Dear Giant Multinational Pharmaceutical Companies:
First, a little love. In a lot of ways, you guys are just the best. Your products cure infections, prevent diseases, control blood pressure, lower cholesterol, lift moods, bust clots, manage chronic diseases and treat thousands of often obscure ills with thousands of ingenious preparations. In a world in which it would be a lot easier to manufacture cigarettes or handguns or pork rinds, you produce medicine. So thanks.
All that said, recent reports also make it fair to ask: Are you nuts? Just this week, the Associated Press revealed that four of you Big Pharma boys — and I’m looking principally at you, San Diego-based Zogenix — are hoping to release a super-duper, high-octane form of the opioid painkiller hydrocodone, containing up to 10 times the dosage of the drug currently available in the already crazily addictive drug Vicodin, and that the Zogenix pills could be on the market as soon as 2013 with others to follow.
Let’s take a moment to review the numbers. As the Centers for Disease Control and Prevention reported in November:
- Enough prescription painkillers were prescribed in 2010 to medicate every American adult around-the-clock for a month.
- Prescription painkiller overdoses killed nearly 15,000 people in the U.S. in 2008. This is more than 3 times the 4,000 people killed by these drugs in 1999.
- In 2010, about 12 million Americans (age 12 or older) reported nonmedical use of prescription painkillers in the past year.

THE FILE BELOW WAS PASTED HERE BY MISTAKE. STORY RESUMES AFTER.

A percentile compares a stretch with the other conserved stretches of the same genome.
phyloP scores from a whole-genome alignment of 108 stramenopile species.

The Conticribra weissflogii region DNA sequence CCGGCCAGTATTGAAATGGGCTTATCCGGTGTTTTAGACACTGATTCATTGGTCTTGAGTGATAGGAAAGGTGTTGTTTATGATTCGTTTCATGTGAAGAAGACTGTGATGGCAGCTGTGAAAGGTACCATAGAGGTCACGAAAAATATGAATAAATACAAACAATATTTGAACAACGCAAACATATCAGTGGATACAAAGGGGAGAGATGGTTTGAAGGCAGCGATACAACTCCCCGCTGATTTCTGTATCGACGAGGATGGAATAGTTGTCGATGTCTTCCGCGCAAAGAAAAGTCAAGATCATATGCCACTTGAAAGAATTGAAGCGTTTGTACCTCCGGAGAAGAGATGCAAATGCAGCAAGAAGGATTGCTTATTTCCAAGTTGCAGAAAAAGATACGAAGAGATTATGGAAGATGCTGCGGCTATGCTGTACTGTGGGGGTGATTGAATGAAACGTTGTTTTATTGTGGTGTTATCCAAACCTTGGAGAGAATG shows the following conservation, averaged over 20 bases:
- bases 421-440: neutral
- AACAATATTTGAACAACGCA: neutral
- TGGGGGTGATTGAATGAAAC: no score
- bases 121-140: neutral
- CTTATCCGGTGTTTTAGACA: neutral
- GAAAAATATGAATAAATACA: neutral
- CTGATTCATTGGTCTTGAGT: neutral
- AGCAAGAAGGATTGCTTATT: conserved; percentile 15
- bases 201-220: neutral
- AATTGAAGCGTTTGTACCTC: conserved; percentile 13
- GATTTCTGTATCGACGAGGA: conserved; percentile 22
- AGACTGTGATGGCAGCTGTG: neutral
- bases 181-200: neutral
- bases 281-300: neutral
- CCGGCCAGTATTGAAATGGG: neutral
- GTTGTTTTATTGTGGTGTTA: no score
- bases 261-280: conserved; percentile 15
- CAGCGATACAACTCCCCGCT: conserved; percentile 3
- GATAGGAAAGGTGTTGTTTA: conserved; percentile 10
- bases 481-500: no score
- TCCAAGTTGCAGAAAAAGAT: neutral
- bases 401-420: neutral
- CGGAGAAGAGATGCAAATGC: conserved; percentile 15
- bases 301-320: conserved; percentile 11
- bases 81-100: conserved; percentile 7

- Nearly half a million emergency department visits in 2009 were due to people misusing or abusing prescription painkillers.
What’s more, in 30 states, unintentional overdoses have surpassed motor vehicle accidents as the leading cause of unintended death. Want more? As TIME reported last year, in 2010, seven people died every day from prescription drug overdoses in Florida alone — the state that has long been the nation’s capital for quasi-legal pill mills, essentially drug trafficking centers thinly disguised as pain clinics.
The pills responsible for all the suffering are overwhelmingly the hydrocodone-based drugs — OxyContin, a time-released formulation of the pain-killing opioid; Oxycodone, the same drug without the same safeguard; and hydrocodone (sold under numerous names, including Vicodin), that includes acetaminophen in the mix.
Granted, most people who become addicted are not legitimate pain patients; rather, they’re recreational users who get the drugs from family and friends. But many addicts do get their medication lawfully, from a doctor. They’re folks who undergo routine tooth extractions or other ambulatory procedures and are given a 30-day prescription for painkillers — a supply that, according to Cathy Barber of the Harvard School of Public Health, becomes a “little opioid starter kit.” Even when people don’t get hooked (and, admittedly, that’s most of the time), the unused drugs often sit in a medicine chest, where teenagers — the demographic ground zero for drug abuse — can get hold of them. Oh, and simply flushing the unused drugs creates problems of its own, since that contributes to a growing problem of pharmaceuticals in reservoirs and waterways.
So what exactly are you folks thinking? Well, it’s true, as your spokespeople say, that there are a lot of people out there who have chronic pain that is hard to manage with existing meds. But that’s been the argument for all of the opioids released up till now. What’s more, Zogenix, your own website says that your new product, [Zohydro], is intended for “moderate to severe chronic pain,” and while the severe end of that spectrum sounds nasty indeed, the moderate end might not require quite such a blunderbuss drug.